Joseph Dow's History of Hampton: The Common Schools -- Part I

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Some Early Teachers -- Part I

By the provisions of th school law of 1647, [Chap. II.] Hampton, containing more than fifty householders, was required to maintain a free school.

To find a competent teacher and to provide means for his support could not have been an easy matter; for only ten years before, nearly the whole territory was an unbroken wilderness, with no roads, no cleared lands, no inhabitants but Indians, no dwellings but wigwams. To construct needful roads, to clear and cultivate portions of land, to build houses, however rude in construction, and to provide the means of subsistence, must have taxed all the energies of the people, demanding of them untiring industry, hard labor and the most rigid economy.

More than a year passed away before the law was carried into effect. An earlier compliance was probably impracticable, either from want of means for paying a teacher, or a difficulty in finding a suitable one. The man at length employed was JOHN LEGAT, with whom some of the people appear to have had a previous acquaintance; for on the 30th of October, 1640, the town had voted to receive him as an inhabitant, and on the 23d of March following, at his request, had granted "the lot that Eldred was to have had, in the Wigwam Row, unto the said Jo[hn] Legat, he coming and dwelling upon it." If he came to Hampton at that time, it is evident he did not long remain, for in 1643 he was living in Exeter.

The fact and the terms of his engagement as a teacher in Hampton appear from the records: "On the 2 of the 2mo: 1649: The selectmen of this Towne of Hampton have agreed with John Legat for this present yeare insueing -- To teach and instruct all the children of or belonging to our Towne, both mayle and femaile (wch are capiable of learning) to write and read and cast accountes, (if it be desired), as dilegently and as carefully as he is able to teach and instruct them; And so dilegently to follow the said imploymentt att all such time and times this yeare insueing, as the wether shall be fitting for the youth to com together to one place to be instructed; And allso to teach and instruct them once in a week, or more, in some Arthodox chatechise provided for them by their parents or master. -- And in consideration hereof we have agreed to pay, or cause to be payd unto the said John Legat, the som of Twenty pounds, in corne and cattle and butter att price currant, as payments are made of such goods in this Towne, and this to be payd by us quarterly, paying £5 every quarter of the yeare after he has begun to keep school."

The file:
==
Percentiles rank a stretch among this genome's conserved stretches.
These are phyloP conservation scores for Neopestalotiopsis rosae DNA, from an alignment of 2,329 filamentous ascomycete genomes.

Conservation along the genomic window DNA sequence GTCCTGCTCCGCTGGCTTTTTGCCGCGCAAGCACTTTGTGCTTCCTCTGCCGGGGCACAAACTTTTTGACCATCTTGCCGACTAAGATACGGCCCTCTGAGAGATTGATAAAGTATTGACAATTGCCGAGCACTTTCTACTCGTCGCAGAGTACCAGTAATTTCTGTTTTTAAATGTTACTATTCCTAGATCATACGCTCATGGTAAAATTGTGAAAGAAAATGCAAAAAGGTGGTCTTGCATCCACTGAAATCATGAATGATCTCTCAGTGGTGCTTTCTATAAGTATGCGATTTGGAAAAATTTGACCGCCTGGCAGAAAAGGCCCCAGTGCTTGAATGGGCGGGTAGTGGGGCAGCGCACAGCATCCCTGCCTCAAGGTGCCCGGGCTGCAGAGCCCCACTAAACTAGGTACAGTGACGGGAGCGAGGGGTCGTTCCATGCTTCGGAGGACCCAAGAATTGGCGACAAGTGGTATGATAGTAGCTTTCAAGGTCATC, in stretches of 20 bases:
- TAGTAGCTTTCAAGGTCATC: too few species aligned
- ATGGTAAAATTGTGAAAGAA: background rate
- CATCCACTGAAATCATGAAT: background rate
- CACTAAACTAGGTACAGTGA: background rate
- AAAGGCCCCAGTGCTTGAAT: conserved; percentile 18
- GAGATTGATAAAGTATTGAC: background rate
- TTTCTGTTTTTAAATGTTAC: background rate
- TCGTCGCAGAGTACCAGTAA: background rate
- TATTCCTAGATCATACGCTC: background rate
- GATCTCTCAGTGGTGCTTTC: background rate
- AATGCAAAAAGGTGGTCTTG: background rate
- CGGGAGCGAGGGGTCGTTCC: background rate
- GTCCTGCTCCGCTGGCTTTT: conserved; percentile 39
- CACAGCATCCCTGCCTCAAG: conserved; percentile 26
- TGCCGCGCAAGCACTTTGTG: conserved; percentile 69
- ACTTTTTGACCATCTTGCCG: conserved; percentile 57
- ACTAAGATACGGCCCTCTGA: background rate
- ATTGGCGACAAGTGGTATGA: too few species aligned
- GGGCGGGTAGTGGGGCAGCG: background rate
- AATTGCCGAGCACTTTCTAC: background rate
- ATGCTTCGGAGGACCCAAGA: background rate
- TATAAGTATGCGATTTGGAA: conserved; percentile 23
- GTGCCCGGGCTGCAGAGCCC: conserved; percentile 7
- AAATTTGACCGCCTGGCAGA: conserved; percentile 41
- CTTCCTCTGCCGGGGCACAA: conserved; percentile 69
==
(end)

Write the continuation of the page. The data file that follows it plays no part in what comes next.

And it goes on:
This is the contract. The date of commencing the school appears from the records: "John Legat entered upon schooling the 21 day of the 3 month, 1649."

From another source we learn that this teacher was not promptly paid for his services, for at the October term of the county court holden at Hampton the next year, John Legat sued Anthony Stanian and Robert Tuck, two of the selectmen, in behalf of the town, in an action "of debt for scooleing & other writings done for ye Towne." The plaintiff withdrew his action, and the case was probably settled by the parties.

The foregoing agreement, in connection with the memorandum of the time of beginning school, is interesting and important, as showing,

1. The exact date of the opening of the first public school in the town: "The 21 day of the 3 month 1649," O.S., or May 31, 1649, as we now reckon time.

2. For whom the school was intended: For "all the children of or belonging to our town, both male and female (which are capable of learning)" -- no restriction as to age or attainments of the children, or the social condition of the families to which they belonged. Girls as well as boys were to have the benefit of the schools. This proves the fallacy of the statement, so far as relates to Hampton,"that for more than one hundred fifty years, girls were excluded from the privileges of the schools in New England."

There are on record numerous votes passed by the town, relating to schools and the hiring of teachers during the next hundred fifty years; but only a few teachers are mentioned by name, -- not more than three or four. From other sources,s the names of several have been learned, and some facts in regard to them.

SETH FLETCHER was here as a teacher in 1654. The date of his taking charge of the school, or the length of time he taught, has not been ascertained. Indeed, the only evidence of his having been the teacher is a receipt given by him, October 19, 1654, to one of the tax-payers, for his school-rate "for the whole year." Mr. Fletcher appears to have been a man of some importance. He was sometimes employed as a surveyor, -- in one case, at least, to make a survey and plan to be used in settling a controversy about certain town lines. [Chap. VII.] He was afterward the first minister of Saco, Me., being employed in 1666, for one year, and afterwards from year to year, probably till 1675, when the town came near being destroyed by the Indians.

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